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Auditor draws one-year term for altering files

Auditor draws one-year term for altering files

by Rick Turoczy on January 28, 2005

One of the first people charged under the new corporate-crackdown laws known as Sarbanes-Oxley will spend a year in jail after pleading guilty to falsifying audit files of a San Francisco company, NextCard, while it was under investigation, federal prosecutors said Thursday.

Thomas Trauger, an Ernst & Young partner who audited NextCard before its demise, pleaded guilty in October to the actions, which hindered a probe by the Securities and Exchange Commission into the collapse of NextCard, the online credit-card issuer. Under the sentence handed down Thursday, he also will pay a $5,000 fine and spend two years under supervised release, the U.S. attorney for Northern California said.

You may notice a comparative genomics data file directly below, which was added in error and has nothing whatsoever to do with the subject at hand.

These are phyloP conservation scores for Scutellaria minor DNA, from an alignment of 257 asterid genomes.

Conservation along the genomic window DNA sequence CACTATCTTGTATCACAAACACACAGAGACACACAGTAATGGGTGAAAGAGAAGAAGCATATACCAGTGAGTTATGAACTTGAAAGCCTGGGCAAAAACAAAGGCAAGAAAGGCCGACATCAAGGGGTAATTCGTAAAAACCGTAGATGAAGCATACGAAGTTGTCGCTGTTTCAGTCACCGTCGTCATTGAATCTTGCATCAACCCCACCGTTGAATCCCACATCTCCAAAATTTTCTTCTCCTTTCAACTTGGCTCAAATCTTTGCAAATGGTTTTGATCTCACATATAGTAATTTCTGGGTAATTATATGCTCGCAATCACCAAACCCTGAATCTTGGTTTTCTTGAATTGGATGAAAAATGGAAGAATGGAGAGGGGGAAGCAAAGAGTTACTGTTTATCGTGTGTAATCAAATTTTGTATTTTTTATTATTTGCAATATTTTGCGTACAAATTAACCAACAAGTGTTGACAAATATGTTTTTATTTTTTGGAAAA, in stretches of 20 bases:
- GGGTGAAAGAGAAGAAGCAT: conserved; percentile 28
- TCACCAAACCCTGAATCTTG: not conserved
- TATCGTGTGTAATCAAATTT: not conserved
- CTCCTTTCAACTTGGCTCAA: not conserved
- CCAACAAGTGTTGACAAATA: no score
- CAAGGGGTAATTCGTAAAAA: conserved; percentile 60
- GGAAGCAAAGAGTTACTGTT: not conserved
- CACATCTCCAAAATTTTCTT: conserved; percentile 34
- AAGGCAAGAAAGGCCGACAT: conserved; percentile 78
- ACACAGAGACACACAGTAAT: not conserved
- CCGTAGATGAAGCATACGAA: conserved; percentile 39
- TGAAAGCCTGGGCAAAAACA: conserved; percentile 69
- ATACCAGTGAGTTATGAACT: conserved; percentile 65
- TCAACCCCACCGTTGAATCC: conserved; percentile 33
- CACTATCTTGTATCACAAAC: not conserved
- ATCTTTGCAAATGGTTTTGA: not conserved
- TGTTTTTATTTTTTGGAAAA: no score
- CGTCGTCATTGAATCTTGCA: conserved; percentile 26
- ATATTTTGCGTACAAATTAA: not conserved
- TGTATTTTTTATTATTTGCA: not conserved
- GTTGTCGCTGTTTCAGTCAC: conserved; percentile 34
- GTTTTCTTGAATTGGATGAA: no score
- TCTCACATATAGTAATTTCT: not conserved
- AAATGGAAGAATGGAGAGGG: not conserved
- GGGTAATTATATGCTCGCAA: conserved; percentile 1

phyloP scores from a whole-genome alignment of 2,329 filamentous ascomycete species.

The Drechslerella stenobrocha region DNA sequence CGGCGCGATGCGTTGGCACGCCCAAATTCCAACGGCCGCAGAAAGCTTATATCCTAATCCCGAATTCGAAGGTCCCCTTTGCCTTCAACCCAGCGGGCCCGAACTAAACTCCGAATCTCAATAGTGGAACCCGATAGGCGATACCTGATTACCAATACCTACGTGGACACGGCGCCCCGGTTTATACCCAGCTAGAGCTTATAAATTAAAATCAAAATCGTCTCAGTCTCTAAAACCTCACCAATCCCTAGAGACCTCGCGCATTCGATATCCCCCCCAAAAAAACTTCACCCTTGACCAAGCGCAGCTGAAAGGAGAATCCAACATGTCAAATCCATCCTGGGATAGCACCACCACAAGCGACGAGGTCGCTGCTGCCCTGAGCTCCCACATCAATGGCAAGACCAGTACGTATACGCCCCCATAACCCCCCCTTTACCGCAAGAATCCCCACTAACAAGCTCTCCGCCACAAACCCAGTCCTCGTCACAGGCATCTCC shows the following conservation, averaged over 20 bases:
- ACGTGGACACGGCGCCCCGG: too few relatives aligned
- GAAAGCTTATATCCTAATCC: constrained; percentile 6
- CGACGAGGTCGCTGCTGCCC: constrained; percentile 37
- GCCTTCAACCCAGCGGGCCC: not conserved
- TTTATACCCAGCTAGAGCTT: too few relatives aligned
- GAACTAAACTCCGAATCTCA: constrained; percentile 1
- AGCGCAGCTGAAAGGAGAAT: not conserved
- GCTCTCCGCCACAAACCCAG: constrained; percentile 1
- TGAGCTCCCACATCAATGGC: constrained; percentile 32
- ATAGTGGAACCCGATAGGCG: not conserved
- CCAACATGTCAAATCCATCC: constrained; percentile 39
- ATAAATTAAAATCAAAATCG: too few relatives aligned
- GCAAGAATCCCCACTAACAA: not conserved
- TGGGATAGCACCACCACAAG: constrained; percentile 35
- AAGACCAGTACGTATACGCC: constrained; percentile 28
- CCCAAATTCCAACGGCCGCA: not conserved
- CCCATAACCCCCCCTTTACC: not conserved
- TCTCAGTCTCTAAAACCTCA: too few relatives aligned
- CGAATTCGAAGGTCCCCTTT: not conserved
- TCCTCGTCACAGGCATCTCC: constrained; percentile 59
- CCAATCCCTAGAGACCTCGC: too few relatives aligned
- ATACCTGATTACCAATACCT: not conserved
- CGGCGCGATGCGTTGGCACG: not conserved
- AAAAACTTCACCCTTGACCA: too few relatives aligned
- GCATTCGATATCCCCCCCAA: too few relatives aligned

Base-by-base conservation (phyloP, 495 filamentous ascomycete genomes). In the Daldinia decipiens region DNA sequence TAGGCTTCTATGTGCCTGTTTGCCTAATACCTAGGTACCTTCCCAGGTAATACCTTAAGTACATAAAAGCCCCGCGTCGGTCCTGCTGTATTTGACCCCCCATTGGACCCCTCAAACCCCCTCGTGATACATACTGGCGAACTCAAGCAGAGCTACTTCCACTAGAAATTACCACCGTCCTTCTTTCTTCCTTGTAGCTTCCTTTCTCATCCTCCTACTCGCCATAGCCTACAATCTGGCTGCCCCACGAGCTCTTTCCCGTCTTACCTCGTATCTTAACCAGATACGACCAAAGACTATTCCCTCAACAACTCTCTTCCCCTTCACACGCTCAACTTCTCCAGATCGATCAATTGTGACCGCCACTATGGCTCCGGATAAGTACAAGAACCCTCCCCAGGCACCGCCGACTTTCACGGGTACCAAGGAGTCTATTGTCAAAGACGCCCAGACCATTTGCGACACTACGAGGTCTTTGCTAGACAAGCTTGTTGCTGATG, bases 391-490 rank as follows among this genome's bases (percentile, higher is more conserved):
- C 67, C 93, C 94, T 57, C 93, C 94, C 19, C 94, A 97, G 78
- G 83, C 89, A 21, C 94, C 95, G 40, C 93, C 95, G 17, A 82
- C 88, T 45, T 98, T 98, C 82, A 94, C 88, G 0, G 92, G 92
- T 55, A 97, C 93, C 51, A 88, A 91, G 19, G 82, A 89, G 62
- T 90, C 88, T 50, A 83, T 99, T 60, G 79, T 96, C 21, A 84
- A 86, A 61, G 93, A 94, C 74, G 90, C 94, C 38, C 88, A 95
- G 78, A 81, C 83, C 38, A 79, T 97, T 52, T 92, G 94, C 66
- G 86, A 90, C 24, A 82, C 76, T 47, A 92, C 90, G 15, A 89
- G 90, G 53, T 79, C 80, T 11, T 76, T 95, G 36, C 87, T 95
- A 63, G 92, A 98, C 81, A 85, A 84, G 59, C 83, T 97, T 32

A call to Trauger’s lawyer, Edward Swanson, was not returned Thursday evening.

“I did not tell the SEC that certain workpapers . . . had been altered and considerable portions of those workpapers deleted in November 2001,” Trauger stated in the plea agreement.

Auditor draws one-year term for altering files

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